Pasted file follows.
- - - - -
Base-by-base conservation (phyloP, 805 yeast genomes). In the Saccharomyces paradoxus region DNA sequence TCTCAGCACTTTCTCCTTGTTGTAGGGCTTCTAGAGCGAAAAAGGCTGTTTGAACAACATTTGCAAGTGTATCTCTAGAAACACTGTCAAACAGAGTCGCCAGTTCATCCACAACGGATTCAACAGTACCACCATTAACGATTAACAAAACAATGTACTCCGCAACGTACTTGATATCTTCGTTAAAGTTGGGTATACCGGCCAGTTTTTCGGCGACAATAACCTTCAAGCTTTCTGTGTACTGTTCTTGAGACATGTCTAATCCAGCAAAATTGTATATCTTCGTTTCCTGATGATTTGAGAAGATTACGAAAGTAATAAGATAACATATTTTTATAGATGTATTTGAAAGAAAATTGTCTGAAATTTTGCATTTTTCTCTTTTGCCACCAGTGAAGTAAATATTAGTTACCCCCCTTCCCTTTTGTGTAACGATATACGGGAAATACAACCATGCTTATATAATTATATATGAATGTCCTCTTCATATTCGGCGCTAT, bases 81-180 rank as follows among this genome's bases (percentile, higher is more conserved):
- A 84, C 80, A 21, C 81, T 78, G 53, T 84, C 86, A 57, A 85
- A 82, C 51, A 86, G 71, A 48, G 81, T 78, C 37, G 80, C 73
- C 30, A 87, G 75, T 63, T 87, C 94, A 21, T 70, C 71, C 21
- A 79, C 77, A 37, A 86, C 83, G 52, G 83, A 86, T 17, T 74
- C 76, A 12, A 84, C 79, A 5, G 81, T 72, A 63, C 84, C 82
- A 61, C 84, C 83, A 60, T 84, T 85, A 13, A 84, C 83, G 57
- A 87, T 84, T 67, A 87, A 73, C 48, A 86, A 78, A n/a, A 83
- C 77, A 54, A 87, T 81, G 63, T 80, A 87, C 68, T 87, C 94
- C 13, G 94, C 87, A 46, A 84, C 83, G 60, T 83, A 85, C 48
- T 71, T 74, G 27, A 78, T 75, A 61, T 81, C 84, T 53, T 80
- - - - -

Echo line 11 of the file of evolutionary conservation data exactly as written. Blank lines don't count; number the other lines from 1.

- T 71, T 74, G 27, A 78, T 75, A 61, T 81, C 84, T 53, T 80